The Atlanta Chiefs will go after their fifth straight victory of the season this Saturday night when they take on the colorful New York Generals in Atlanta Stadium.
The Chiefs now sport a record of six wins, two losses and a tie, while holding the lead in the Atlantic Division of the North American Soccer League over the second place Generals. New York's record is two wins, two losses and three ties.
The Chiefs have shown a powerful offense combined with greedy defense in their nine games so far in 1968.
Offensively they have out scored their opponents 15 goals to nine, and are led by center forward Graham Newton with five goals. Newton tied with player coach Phil Woosnam last season for the Chief's scoring lead with eight goals for the year.
The rugged Chiefs' defense is headed by goalkeeper Vic Rouse. The former Welsh international has given up only five goals in the eight games he has tended the nets this season. In fact, he has yet to give up more than a single goal in a game.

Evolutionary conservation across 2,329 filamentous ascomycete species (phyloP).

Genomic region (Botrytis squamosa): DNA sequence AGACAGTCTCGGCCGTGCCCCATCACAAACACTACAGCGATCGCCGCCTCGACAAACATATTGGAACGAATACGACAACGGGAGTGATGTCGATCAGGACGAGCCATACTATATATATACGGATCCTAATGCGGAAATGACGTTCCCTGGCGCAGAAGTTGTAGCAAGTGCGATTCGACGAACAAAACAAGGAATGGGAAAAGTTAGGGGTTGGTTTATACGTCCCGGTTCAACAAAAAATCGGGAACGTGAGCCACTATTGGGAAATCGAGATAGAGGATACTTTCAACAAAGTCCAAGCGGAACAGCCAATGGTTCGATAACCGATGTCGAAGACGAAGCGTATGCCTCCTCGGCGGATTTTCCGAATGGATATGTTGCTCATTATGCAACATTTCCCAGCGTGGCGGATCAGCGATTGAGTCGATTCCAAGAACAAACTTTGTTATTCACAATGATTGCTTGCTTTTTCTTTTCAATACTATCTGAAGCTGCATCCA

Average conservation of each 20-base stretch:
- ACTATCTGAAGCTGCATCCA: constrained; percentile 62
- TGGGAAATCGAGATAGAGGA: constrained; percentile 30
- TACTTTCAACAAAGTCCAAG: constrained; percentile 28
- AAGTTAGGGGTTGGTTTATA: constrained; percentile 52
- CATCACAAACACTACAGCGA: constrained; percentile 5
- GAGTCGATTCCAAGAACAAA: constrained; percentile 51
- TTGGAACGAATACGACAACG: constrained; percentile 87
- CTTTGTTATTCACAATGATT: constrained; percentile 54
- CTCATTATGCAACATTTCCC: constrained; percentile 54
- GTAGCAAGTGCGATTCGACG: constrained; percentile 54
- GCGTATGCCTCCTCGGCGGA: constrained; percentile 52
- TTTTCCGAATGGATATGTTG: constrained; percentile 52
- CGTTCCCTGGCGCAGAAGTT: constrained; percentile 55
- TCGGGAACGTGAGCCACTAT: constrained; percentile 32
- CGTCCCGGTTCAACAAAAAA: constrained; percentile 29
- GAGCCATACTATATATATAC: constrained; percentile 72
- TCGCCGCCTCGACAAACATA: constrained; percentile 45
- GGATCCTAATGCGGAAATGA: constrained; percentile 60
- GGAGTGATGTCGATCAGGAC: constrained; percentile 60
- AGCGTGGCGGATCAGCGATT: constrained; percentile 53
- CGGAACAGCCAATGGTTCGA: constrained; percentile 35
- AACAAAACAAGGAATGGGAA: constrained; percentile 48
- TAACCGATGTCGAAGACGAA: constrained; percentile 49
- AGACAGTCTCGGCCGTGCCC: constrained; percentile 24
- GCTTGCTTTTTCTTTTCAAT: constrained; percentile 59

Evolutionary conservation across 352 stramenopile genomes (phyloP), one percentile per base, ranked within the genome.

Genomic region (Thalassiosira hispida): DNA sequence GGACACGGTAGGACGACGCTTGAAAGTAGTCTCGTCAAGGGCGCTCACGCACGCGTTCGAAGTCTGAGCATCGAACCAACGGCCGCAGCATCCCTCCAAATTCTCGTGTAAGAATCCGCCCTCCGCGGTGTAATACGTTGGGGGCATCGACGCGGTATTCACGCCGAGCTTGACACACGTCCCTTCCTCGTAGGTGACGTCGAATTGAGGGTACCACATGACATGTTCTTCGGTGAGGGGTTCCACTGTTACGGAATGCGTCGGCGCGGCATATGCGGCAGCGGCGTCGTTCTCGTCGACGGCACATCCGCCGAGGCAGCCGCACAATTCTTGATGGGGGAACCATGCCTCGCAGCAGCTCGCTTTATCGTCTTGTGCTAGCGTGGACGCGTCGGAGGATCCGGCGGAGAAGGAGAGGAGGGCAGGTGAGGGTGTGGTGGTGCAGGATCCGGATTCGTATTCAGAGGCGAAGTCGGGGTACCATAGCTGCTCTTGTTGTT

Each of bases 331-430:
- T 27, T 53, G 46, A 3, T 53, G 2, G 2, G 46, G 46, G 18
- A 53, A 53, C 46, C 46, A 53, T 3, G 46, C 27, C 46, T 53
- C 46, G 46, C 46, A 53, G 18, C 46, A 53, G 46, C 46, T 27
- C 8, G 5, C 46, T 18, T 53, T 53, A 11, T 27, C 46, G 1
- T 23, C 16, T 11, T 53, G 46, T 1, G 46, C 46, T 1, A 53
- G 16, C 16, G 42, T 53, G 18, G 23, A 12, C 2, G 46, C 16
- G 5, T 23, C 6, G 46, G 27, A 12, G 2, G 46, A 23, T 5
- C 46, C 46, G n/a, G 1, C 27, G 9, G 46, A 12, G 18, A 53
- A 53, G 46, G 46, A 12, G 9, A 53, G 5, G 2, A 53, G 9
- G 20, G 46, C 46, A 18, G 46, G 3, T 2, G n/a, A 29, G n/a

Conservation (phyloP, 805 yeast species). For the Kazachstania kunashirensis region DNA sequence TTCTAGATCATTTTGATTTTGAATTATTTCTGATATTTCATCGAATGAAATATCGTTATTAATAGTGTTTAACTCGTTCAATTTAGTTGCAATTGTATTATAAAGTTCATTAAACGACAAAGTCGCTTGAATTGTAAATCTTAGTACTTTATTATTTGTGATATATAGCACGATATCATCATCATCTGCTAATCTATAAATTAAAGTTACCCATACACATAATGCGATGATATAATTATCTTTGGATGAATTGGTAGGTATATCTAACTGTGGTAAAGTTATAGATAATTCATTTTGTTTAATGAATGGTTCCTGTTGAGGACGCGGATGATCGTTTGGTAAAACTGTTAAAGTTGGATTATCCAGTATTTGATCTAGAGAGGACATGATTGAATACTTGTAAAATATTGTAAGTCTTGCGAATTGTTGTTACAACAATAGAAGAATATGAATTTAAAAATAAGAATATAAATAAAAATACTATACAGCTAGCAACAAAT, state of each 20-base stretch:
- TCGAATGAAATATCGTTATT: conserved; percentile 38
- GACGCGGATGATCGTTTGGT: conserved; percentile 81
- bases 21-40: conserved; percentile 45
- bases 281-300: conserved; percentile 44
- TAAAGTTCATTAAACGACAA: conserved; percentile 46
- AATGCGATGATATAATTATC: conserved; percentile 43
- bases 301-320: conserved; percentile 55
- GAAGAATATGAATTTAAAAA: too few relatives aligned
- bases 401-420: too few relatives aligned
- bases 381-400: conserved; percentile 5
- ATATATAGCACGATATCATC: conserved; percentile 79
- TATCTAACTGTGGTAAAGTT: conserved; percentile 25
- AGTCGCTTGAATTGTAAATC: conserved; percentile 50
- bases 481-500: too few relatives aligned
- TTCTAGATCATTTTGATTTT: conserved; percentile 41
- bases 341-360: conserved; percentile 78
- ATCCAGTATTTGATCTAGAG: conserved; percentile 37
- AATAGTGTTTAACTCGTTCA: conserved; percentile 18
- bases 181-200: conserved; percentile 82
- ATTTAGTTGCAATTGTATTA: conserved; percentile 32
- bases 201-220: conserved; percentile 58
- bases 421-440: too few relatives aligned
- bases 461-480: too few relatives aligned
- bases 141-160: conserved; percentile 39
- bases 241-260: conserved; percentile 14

Part of the credit for Rouse's fine record should be given to the rest of the Chiefs' defensive unit including Gordon Ferry, Brian Hughes and John Cocking. These three have allowed opposition to take only 100 shots at the Atlanta goal as compared to the 163 the Chiefs have taken, and only 35 opponents' shots have been close enough to the mark to make a save necessary. Opposing goalies have found it necessary to save 57 Chiefs' shots in comparison.
The speedy New York General offense has been led this season by forward Dieter Perau, who has scored six goals in his team's seven games. Other General stars have been forwards Warren Archibald and Julio Alas, who have both scored two goals.
A surprise on the attack for New York has been the failure of the team's 1967 leader George Kirby to make goals. Last season Kirby joined the team in midseason and scored 14 goals in the final 18 games.
The field leader for New York is forward Co Prins. Prins gained the reputation as the 'Bad boy' of the National Professional Soccer League last season when he played for and coached the Pittsburgh Phantoms.